Somehow, I maintained my composure long enough to take his temperature (it was 101.8—not a piddling fever), take him into our room and tell Ed that he had a fever, read my Portable Pediatrician book (I couldn’t remember what temperature was considered problematic at this age), and go downstairs, then outside to the car in my bare feet, looking for his discharge instructions about side effects of the immunizations. I couldn’t find them anywhere, so I sat there and hemmed and hawed for about 5 minutes trying to decide what to do. Ultimately, I decided that if anyone is entitled to a middle-of-the-night phone call to the pediatrician, even an ultimately groundless one, it’s me. So I called. I expected to have to leave a message and wait for a call back, but the answering service connected me straight to the doctor. It was the same doctor who saw Hudson on that terrible, terrible morning last May, but not the same doctor Jackson usually sees now (there are two partners in the practice). She sounded pointedly annoyed, especially after I explained why I was calling. This surprised me—looking back on it now, I am trying to give her the benefit of the doubt and think that either 1) she didn’t realize it was ME and JACKSON (i.e., mother and brother of HUDSON, the child who died from meningitis last May after she herself sent us home to take more Tylenol) or 2) it was four in the morning and she wasn’t making any conscious effort to sound annoyed or otherwise—she was just barely awake. She told me to give him Tylenol and I asked if I should be worried otherwise. She asked if anything else was going on, and I said no, but of course in the back of my mind, I was thinking, “But nothing else was going on with Hudson, either!” She said if he kept running a fever, then he should be seen.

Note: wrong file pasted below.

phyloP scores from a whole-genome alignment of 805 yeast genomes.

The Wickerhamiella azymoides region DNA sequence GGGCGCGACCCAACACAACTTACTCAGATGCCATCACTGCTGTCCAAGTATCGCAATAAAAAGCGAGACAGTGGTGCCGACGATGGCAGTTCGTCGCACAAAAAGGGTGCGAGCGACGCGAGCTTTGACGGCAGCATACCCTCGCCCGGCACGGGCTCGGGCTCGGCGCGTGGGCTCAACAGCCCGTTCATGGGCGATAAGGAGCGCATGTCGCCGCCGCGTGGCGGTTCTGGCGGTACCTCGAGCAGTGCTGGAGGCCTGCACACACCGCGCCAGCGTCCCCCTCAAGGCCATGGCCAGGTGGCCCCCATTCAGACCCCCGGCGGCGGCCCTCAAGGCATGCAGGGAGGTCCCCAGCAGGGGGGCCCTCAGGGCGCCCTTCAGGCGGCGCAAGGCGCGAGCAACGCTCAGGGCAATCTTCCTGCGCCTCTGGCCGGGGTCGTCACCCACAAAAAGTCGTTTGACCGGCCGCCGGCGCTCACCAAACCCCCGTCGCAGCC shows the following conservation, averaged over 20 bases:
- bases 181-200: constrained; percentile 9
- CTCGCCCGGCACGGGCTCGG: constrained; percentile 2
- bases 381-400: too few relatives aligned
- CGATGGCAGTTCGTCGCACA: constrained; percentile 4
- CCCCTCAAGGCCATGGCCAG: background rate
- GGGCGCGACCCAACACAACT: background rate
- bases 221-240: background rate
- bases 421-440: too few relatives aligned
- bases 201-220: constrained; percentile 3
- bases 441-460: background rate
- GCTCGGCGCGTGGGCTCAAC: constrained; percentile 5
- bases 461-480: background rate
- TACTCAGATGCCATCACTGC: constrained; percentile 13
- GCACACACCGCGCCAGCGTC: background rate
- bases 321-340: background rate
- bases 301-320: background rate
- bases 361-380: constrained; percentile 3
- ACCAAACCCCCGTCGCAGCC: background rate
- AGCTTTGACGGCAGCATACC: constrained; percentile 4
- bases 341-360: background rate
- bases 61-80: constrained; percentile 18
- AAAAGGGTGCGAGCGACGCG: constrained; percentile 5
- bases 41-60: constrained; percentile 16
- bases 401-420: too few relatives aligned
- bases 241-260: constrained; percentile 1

So I hung up, gave Jackson some Tylenol, settled into the bed with him, snuggled him close, and began to sob. I cried and cried and cried. I really hadn’t been afraid, because I did realize almost immediately that this fever could be easily explained. But what I hadn’t anticipated was the PTSD-like reaction I had. The hot tummy. The surprise. The confusion. The decision to make.

All I wanted in the entire world was to have that same decision point with her back. All over again, all I wanted was the chance to call the pediatrician instead of waiting it out until the office opened. Or the chance to go on to the ER where maybe they’d have been more familiar with signs of meningitis and would have caught it in time.